– Internet service can be slow. During high Internet usage times there can be traffic bottlenecks similar to what happens on the roads. Most people have what’s called asymmetric access to the Internet. In a nutshell this means that information sent from your Internet connection goes away from your device much, much slower than the speed at which it arrives. In techie terms this means your upload is much faster than your download. An example of this is when you type a character on your keyboard and you can see the delay of it appearing on your screen. Add to that the fact that cable Internet service is affected by the number of people online. DSL service is affected by how far away from a connection point you are. Wireless service is even more susceptible to both factors.
– Self-starters do better. Most of us in business for ourselves understand this. We are used to being out on that limb keeping our businesses happening. We understand that working by oneself can take a great deal of focus. It is very easy to become distracted and lose focus. You may need to write out a schedule yourself. It is important that you start work on time and always perform as though you were in an office where others can observe you. Putting on that show for you is every bit as important as putting it on for the boss. And you’ll feel better for it.
– Home computers and laptops can be slow. In the office there may be better machines with more horsepower so to speak to get work done than a machine you are using at home. Be cognizant of things like the number of windows open in browsers, how many programs you have open, and so on. Sometimes spending the additional moments to open and close programs can result in far more productivity and less frustration over the course of a day.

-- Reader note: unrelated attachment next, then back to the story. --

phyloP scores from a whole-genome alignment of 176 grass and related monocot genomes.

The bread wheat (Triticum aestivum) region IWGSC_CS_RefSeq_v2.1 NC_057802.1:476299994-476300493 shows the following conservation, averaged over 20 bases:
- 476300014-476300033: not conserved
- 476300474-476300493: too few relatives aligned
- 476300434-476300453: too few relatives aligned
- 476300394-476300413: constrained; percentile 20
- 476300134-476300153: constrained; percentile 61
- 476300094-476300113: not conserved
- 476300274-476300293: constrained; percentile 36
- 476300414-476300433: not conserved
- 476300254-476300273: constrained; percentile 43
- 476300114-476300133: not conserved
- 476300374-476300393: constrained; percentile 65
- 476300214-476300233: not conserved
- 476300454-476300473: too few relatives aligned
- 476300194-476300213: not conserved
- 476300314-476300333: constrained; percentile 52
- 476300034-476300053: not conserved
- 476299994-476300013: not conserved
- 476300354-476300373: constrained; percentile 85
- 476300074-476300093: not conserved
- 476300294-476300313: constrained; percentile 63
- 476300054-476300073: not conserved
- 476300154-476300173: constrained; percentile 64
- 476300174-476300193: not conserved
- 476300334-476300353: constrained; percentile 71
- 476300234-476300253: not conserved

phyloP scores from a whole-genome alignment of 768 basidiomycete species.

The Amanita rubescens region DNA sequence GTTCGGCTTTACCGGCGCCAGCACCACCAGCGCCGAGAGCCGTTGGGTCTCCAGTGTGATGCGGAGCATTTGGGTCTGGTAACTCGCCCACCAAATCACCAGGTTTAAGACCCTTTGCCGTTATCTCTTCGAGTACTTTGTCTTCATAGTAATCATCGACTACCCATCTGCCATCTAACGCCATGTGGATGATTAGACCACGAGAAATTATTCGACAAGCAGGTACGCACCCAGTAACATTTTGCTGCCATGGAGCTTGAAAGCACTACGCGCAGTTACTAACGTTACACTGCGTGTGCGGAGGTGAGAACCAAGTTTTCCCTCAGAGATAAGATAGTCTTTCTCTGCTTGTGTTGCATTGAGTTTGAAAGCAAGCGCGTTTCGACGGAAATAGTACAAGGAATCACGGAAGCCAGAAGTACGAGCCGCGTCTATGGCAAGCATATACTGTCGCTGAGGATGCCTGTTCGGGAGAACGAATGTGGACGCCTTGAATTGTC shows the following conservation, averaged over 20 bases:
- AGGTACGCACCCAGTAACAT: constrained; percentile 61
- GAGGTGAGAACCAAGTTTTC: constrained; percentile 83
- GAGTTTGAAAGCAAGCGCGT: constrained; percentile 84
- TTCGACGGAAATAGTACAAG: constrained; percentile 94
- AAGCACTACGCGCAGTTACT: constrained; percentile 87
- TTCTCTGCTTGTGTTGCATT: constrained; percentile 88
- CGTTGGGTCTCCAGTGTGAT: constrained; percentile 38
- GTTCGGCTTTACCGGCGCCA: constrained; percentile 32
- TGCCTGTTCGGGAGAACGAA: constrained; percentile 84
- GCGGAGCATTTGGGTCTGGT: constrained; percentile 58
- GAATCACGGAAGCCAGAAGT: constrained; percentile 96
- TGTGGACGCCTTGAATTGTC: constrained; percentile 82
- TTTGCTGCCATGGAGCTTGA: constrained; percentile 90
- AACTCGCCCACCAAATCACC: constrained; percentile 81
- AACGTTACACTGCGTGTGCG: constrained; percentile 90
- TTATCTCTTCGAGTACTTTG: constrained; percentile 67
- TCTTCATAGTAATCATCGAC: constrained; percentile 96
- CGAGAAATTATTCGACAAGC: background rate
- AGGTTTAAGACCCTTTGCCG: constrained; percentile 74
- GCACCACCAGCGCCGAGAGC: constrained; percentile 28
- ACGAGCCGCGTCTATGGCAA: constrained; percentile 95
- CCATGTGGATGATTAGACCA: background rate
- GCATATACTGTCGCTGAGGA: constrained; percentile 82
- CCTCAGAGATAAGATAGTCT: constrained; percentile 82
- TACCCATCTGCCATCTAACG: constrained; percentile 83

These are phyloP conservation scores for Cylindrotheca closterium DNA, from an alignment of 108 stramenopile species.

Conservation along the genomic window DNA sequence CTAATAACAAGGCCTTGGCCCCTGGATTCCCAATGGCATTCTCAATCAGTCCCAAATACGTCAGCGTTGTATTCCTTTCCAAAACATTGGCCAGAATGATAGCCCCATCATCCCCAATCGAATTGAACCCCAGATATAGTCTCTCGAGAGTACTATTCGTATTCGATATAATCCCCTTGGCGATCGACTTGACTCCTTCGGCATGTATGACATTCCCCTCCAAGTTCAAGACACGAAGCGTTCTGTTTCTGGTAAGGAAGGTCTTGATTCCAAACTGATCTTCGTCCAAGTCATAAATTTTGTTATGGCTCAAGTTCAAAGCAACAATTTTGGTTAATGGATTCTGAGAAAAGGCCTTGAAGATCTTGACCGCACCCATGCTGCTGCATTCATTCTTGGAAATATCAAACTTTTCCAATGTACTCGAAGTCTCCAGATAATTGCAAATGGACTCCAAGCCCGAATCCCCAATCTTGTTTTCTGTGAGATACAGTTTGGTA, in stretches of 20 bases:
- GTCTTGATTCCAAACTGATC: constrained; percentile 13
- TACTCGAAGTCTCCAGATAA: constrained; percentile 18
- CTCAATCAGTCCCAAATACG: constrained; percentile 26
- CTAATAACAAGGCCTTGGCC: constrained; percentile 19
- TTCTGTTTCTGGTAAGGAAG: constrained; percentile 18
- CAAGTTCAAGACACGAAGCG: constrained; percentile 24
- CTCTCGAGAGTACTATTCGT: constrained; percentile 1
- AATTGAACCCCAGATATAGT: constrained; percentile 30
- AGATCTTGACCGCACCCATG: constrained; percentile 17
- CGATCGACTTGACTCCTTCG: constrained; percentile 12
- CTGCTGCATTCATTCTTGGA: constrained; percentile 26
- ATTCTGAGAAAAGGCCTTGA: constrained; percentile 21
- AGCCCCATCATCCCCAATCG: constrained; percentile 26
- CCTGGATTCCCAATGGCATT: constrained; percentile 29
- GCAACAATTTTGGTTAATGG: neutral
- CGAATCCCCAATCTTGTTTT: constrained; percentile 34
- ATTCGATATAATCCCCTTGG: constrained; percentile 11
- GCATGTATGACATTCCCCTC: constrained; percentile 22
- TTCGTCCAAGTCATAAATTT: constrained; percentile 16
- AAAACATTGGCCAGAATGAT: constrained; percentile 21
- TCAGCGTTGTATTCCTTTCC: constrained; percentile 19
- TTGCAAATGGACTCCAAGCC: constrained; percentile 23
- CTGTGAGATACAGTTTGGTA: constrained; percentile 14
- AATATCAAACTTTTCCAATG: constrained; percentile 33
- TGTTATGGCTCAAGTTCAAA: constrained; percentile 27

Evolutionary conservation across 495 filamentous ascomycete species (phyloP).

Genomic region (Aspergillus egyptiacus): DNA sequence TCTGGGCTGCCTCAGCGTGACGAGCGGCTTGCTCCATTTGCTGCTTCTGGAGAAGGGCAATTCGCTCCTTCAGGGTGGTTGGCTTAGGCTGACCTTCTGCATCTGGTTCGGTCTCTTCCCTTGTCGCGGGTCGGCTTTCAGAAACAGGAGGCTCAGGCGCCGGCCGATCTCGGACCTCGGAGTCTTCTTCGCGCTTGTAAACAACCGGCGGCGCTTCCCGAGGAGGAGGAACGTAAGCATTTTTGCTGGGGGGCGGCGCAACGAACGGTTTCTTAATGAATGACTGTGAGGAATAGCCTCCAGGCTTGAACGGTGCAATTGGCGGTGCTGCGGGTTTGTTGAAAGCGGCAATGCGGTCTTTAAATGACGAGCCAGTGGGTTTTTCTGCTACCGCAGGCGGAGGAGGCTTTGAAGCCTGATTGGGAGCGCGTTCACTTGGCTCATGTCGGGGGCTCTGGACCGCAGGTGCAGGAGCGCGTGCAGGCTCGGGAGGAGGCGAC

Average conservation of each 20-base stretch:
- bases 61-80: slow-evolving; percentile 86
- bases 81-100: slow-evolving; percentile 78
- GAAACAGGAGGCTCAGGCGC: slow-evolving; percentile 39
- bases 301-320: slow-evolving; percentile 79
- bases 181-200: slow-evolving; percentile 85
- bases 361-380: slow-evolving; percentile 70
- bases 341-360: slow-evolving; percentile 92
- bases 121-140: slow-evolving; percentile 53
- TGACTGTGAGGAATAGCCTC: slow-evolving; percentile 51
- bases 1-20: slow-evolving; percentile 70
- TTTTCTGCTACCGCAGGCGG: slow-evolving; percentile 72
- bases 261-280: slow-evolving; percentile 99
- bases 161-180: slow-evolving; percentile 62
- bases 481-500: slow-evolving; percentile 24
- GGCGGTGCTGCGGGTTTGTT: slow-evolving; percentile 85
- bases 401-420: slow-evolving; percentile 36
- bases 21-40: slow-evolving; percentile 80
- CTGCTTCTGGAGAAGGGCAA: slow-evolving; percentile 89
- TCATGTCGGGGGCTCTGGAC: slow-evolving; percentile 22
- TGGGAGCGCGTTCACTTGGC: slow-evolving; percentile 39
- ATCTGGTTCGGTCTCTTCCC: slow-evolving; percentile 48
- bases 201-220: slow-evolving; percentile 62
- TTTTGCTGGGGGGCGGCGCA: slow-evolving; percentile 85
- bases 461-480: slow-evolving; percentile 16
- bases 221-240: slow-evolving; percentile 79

Suggestions for improved productivity
– Separate functions among devices. Let’s say you are connecting to a remote computer. Running Internet based programs from the company workstation uses the Internet connection that the company is physically connected to. Many companies have what’s called symmetric access to the Internet which is faster and considerably more expensive than your home asymmetric service. In techie terms this just means your upload is the same as your download speed. If you have a good data plan on your phone then using your phone separately to look things up on Google or visit sites you need to will help keep your desktop running more smoothly. This is a way of performing what’s called “load balancing” to spread out use across different connections to keep everything running reasonably well.
– Get up and walk around. Not only will you feel a little better but it actually helps to be more productive. If you have multiple bathrooms in your home use the furthest one. It especially feels good for your eyes to look away from the screen on a regular basis.
Setting up your remote services is beyond our scope. However, we can help by referring you to local professionals who do exactly that sort of thing. Feel free to call us at 603-924-9867 and we’ll find a good, reliable local fit for you.
With a little determination, willpower and focus we will all get through this thing. The important piece of this right now is to not overburden our medical systems. Go to https://www.coronavirus.gov for the latest coronavirus (COVID-19) information.